Wednesday, May 14, 2008

My Friend the Butcher

Yesterday I made my first attempt at cooking NZ lamb. I had some good advisors. I read Julia Child, Jacques Pepin, Donna Hay, Alton Brown and David Rosengarten to see what they had to say on the subject. In a favorite Julia Child cookbook Julia says, "...your butcher can advise you here. Get to know him. Make him your friend."

So that's what I did. I made a visit to the Willow Butchery, a tiny, clean and oh so quaint shop down the hill in our little village. It has a window full of gorgeous cuts of meats and sausages, all homemade. Inside, I was greeted by Bernie and Marcel, two of the friendliest faces I've encountered here so far. I told them Julia told me I was to make friends with my butcher, and they were tickled. I ordered my racks of lamb, and watched while Bernie cut them off a monster chunk of deep red meat, then slowly and precisely winnowed it away to two very delicate Frenched racks.

Meanwhile, Marcel explained to me what the various sausages and cuts of meat were and answered my questions about where the meat comes from, etc. Everything is local and much of it is organic. He was clearly proud to show off the homemade items. We got on the subject of NZ bacon, and when I compared it to pancetta, he gave me a sly grin. I explained that I was having trouble finding pancetta, and he held up a finger and disappeared to the back. A moment later, he came out with a 3 foot-long roll of brownish-pink meat, rustically bound with cotton twine. He explained that this was their first attempt at making their own pancetta, but they weren't sure it was coming out right. Six weeks into the process, they were concerned it wasn't dry enough, and would I mind taking a chunk and trying it and letting them know what I thought? Never one to say no to free pork, I enthusiastically obliged. Then, meat in hand, I headed back up the hill with my wrapped parcels tucked under my arm like a mad scientist heading back to the lab.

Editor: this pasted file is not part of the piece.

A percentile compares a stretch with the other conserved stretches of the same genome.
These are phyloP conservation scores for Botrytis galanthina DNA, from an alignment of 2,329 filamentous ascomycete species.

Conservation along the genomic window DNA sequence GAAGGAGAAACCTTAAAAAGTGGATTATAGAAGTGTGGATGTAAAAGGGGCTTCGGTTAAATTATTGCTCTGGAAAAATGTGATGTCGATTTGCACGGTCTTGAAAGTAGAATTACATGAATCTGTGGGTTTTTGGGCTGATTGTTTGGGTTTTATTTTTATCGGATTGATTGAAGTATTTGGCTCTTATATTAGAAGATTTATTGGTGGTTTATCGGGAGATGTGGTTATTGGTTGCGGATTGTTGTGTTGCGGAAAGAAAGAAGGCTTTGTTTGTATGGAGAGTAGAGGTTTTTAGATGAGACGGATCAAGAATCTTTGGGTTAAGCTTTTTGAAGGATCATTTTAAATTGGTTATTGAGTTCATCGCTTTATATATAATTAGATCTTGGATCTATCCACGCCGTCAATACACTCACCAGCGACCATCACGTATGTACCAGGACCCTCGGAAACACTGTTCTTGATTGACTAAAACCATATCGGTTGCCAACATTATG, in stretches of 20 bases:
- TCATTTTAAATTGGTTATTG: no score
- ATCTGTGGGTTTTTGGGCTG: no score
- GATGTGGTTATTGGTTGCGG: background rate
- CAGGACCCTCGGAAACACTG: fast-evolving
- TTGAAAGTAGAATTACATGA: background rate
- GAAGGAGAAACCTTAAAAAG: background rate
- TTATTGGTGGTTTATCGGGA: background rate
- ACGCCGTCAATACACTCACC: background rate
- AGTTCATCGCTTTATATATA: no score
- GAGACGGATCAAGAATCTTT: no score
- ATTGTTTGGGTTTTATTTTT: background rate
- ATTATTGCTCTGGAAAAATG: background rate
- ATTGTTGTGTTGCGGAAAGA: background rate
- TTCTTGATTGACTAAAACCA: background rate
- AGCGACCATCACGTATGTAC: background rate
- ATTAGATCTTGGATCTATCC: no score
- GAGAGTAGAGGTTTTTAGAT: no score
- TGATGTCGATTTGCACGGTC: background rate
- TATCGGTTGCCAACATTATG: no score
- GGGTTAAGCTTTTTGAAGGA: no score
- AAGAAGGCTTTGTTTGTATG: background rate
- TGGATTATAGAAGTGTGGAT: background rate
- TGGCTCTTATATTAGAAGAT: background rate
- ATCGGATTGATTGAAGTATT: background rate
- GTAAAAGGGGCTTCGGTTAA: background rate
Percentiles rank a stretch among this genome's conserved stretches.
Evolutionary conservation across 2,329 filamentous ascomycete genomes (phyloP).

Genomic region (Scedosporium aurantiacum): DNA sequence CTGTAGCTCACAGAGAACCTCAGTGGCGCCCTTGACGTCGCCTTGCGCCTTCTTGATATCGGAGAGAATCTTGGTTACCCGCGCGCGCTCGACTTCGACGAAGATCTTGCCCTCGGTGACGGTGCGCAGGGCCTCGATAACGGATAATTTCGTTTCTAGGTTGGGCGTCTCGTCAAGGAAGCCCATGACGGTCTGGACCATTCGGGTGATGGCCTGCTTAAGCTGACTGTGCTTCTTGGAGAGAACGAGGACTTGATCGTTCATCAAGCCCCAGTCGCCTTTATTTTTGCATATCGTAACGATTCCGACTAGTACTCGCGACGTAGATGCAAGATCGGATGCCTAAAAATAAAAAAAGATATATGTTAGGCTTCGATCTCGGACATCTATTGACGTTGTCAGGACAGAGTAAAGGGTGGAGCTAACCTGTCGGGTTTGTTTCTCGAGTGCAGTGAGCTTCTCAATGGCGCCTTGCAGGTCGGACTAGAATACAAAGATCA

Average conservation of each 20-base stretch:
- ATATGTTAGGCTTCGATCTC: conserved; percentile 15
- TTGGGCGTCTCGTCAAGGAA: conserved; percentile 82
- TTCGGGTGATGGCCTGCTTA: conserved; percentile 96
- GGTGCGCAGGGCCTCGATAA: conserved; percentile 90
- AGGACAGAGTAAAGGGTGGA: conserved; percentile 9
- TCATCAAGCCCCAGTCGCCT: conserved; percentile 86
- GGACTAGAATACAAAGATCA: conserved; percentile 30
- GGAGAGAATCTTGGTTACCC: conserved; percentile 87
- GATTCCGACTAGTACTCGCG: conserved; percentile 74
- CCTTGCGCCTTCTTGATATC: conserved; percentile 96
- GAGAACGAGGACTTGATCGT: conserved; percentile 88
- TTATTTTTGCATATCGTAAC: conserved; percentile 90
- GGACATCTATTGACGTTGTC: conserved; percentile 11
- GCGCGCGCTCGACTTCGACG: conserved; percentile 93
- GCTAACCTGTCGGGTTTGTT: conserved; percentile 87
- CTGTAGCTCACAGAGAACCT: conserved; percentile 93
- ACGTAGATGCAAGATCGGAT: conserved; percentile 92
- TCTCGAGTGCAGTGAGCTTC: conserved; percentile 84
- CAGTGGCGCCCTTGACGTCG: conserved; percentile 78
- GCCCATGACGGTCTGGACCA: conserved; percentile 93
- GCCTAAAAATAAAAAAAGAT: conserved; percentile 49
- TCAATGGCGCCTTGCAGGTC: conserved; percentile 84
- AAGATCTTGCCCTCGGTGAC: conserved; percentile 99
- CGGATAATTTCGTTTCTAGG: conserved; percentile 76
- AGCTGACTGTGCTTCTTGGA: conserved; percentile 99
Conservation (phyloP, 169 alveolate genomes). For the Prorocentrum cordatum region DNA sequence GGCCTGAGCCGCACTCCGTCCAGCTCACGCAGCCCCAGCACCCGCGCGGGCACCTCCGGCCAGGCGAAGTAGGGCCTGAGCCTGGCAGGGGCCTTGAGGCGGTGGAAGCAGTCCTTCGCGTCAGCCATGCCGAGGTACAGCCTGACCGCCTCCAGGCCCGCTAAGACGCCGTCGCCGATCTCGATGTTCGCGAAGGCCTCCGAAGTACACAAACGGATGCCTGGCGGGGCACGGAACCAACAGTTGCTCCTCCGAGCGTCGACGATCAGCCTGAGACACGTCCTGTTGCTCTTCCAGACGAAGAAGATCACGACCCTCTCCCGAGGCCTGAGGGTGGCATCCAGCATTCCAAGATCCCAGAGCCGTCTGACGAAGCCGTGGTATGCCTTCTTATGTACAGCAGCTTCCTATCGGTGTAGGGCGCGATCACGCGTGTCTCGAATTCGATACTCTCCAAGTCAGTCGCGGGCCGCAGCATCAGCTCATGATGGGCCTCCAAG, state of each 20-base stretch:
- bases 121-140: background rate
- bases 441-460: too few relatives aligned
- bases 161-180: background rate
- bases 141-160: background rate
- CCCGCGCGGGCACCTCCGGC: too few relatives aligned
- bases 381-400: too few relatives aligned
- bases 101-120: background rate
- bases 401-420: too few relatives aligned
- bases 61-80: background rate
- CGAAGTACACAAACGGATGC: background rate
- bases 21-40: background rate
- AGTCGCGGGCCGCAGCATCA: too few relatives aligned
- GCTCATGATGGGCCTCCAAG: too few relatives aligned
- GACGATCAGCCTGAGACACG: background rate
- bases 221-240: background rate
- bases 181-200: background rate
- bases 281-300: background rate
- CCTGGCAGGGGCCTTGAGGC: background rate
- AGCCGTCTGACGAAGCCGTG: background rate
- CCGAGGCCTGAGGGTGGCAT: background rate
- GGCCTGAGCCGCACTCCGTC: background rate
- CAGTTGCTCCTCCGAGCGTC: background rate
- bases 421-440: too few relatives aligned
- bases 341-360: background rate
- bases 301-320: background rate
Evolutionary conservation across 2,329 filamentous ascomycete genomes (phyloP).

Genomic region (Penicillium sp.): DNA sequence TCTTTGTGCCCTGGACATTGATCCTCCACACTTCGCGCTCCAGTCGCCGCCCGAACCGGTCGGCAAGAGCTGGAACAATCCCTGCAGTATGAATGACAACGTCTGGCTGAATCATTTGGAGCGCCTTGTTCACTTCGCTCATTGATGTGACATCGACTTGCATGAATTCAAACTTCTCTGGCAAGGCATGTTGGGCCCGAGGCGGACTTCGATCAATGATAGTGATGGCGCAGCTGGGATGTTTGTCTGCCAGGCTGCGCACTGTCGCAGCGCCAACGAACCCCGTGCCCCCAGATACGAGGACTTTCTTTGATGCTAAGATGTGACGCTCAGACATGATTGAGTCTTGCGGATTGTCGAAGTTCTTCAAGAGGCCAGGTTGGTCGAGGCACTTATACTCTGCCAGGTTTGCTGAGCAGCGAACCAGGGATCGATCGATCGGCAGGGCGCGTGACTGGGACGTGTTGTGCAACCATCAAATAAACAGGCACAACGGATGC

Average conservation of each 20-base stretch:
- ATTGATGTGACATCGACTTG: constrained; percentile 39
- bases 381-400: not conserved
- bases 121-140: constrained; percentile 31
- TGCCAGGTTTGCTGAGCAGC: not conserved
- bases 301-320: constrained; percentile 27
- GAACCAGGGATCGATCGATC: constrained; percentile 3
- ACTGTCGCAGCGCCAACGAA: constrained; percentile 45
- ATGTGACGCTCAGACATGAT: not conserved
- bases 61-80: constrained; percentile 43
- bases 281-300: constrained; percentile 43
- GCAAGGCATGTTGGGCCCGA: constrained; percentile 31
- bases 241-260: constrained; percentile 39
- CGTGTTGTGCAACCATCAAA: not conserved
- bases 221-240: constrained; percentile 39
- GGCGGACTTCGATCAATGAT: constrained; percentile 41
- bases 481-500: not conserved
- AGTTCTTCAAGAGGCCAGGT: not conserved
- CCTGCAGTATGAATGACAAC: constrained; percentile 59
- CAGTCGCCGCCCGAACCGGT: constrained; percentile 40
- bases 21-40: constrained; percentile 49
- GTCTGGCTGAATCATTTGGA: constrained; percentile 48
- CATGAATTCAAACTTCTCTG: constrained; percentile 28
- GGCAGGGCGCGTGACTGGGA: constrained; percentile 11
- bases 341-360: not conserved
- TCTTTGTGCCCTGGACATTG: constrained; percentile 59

The recipe I chose for the lamb was a simple herb and olive oil gremolata. I found it in a Donna Hay (the Australian Martha Stewart, thank you, Rachel) cookbook and chose it because the parsley, mint and lemon were all readily available in our garden. The recipe was quick and simple, perfect for a weeknight dinner.

The pancetta was put to good use in the brussels sprouts I made to accompany the lamb. I had wanted to make a white bean puree, as well, but couldn't find dried white beans at any of the local stores, so I settled for a quick couscous made with chicken stock. The butchers gave me a couple tips on where to obtain white beans, so I will save that for another day and another chunk of pancetta.

The results were delicious. The lamb was tender and juicy and I was very happy with the gremolata I chose. The girls loved to eat the "lambsicles" with their fingers. Steve, who tends to be wary of lamb, went back for seconds, then thirds. I would definitely do this preparation again.

The pancetta was delicious. It was buttery and peppery with just enough fat to cook the shallots and flavor the brussels sprouts, and with plenty of salty little nuggets of meat. If people want to know how I get my kids to eat brussels sprouts, they should know that a little bacon-y goodness goes a long way. I'll be glad to report back to Bernie and Marcel that their great pancetta experiment was a success. And I can also happily report that my first attempt at the meat that makes NZ famous was a hit.


SF.Shen said...

You make me proud (and very hungry!). I love my butcher and made lamb chops just this weekend! I get it! Nummers!!

Steve said...

Those lambsicles were SERIOUSLY GOOD. That was probably the best red meat I've had since I've been here---beef or otherwise.

So far I've had lamb at the pub (lamb shanks) and Joanne's lamb. The lamb at the pub was unobjectionable, but these things were incredibly tasty.

I think this bodes well.

I love that Joanne got to beta-test some pig meat for the butcher guys.

Anonymous said...

My relatives used to like to come to my house for what they called "funny food." Which is to say, anything other than beef and mashed potatoes. I'm glad you make funny food too. You made my mouth water. Will have to try the recipe on Barry.
love you,

Patois said...

"Never one to say no to free pork..." You should come back to America, darling, and run for Congress.

Anonymous said...

I love that you took pictures during the cooking process. I get so engrossed in my cooking, I never have the ability to stop and document.
I'll have to go back and see if "learn to love lamb" is checked off on the list.
Love you!